Operations in five refineries owned by multinational oil giant, Total have been grounded in France as a strike over new labour laws spread to all of eight oil refineries in the country, the CGT union has said.An estimated 20 percent of petrol stations have either run dry or are low on supplies.
Clashes broke out at one refinery early on Tuesday when police broke up a picket at Fos-sur-Mer in Marseille.
Prime Minister Manuel Valls insisted the labour laws would stand, and that further pickets would be broken up.
“That’s enough. It’s unbearable to see this sort of thing,” he told French radio. “The CGT will come up against an extremely firm response from the government. We’ll carry on clearing sites blocked by this organisation.”
The strike has gradually spread across France’s fuel infrastructure, hitting oil refineries, fuel depots and petrol stations across the country.
The government said two out of every 10 petrol stations were affected, but motorists uploaded details of many more that had problems with supplies.Police moved in early at dawn on Tuesday to dismantle a blockade outside the Fos-sur-Mer oil refinery and petrol depot at Marseille port.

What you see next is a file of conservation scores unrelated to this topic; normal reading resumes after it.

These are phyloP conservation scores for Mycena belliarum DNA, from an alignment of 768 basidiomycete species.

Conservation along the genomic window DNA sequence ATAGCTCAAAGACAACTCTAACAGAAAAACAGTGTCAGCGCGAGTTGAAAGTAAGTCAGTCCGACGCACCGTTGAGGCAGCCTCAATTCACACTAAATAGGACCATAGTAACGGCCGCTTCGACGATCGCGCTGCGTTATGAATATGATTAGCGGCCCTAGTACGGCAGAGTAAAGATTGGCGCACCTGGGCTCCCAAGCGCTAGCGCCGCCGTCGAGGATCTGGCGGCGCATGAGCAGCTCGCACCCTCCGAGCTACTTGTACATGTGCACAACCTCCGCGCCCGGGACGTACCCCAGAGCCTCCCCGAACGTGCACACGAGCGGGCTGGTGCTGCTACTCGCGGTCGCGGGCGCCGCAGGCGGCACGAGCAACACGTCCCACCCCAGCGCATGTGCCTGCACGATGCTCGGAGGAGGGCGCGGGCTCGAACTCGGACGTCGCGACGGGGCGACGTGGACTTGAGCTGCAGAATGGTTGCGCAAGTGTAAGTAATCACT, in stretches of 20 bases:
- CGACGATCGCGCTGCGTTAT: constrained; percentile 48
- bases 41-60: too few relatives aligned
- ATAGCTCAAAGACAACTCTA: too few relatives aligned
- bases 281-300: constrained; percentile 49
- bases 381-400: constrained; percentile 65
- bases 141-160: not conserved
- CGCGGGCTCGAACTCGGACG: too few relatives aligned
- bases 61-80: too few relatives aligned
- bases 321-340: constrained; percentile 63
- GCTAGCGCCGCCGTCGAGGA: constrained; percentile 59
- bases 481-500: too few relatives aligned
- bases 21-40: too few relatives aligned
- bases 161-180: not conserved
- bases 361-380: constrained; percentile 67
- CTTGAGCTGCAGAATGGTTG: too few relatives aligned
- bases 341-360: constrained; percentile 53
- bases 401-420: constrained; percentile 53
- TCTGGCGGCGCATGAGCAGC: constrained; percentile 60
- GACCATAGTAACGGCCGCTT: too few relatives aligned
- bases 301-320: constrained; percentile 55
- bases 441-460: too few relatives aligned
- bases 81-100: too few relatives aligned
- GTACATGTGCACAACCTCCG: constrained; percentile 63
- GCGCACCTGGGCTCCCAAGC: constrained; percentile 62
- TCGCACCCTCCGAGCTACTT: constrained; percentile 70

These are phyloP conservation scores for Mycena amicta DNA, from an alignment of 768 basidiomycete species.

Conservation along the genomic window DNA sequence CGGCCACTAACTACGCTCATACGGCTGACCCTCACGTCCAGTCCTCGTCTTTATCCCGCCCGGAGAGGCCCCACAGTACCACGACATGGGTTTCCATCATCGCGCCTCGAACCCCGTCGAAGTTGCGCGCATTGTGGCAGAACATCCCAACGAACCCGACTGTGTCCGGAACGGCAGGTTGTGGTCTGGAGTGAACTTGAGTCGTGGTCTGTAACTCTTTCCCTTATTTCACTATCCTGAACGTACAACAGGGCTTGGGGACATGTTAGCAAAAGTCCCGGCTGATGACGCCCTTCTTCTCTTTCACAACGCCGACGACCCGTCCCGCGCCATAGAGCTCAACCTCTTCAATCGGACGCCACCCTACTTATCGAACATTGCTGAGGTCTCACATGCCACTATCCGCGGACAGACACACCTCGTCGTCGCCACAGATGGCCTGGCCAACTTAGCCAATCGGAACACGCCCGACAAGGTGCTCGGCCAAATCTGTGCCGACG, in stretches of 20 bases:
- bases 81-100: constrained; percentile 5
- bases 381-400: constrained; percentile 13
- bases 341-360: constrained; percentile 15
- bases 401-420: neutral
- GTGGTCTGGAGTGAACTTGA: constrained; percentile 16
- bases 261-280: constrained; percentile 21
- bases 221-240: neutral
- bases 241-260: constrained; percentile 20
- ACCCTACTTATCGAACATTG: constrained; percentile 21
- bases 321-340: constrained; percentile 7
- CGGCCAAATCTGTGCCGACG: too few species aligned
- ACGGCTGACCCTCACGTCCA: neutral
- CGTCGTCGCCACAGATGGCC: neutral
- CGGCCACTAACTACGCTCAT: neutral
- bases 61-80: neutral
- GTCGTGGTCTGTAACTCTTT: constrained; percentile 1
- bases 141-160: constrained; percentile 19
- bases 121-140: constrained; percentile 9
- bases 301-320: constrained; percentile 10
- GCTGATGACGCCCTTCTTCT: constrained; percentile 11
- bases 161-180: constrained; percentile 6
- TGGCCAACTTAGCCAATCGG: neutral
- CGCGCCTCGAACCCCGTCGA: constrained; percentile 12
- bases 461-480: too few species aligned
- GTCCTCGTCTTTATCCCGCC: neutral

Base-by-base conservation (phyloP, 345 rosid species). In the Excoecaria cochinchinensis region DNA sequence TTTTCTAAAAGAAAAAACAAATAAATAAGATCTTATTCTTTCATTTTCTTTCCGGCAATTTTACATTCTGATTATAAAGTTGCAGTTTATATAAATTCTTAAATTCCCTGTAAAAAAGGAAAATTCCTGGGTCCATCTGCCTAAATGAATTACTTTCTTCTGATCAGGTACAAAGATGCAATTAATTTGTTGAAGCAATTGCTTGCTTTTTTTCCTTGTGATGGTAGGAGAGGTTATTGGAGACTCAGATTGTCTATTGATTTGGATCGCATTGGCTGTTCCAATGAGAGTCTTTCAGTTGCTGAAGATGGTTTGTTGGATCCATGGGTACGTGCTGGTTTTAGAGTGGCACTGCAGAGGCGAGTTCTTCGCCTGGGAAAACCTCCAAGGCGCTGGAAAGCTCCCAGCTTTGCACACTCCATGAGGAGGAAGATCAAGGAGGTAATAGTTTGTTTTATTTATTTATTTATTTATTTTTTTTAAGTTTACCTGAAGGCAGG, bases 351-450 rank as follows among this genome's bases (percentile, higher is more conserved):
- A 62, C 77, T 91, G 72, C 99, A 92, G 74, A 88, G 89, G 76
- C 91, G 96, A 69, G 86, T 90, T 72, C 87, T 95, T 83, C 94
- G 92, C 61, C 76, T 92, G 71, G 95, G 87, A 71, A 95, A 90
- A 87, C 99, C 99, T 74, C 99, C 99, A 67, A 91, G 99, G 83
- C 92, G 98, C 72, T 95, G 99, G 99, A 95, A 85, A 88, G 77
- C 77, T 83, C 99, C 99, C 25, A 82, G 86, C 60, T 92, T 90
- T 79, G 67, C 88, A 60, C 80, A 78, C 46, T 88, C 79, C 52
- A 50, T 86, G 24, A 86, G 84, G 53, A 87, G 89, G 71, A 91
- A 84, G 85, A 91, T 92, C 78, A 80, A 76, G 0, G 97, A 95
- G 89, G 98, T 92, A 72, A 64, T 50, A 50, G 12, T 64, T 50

Tear gas and water cannon were fired, projectiles thrown, and tyres and pallets set alight, reports said. Several people were hurt on both sides. In his first intervention in the dispute, President Francois Hollande denounced the blockade as a “strategy supported by a minority”. Multinational Total, which owns five of France’s oil refineries, threatened to review its investments in response to the disruption.
“If our colleagues want to take an industrial asset hostage for a cause that is foreign to the company, you have to ask whether that is where we should invest,” Chief Executive Patrick Pouyanne told reporters.
He cited a planned €500m modernisation plan at Donges, near the western port of Saint-Nazaire, where some of the biggest disruption took place on Tuesday.
“I’m not saying we won’t go ahead with it, just that we must learn the lessons of what’s happening and review these plans.”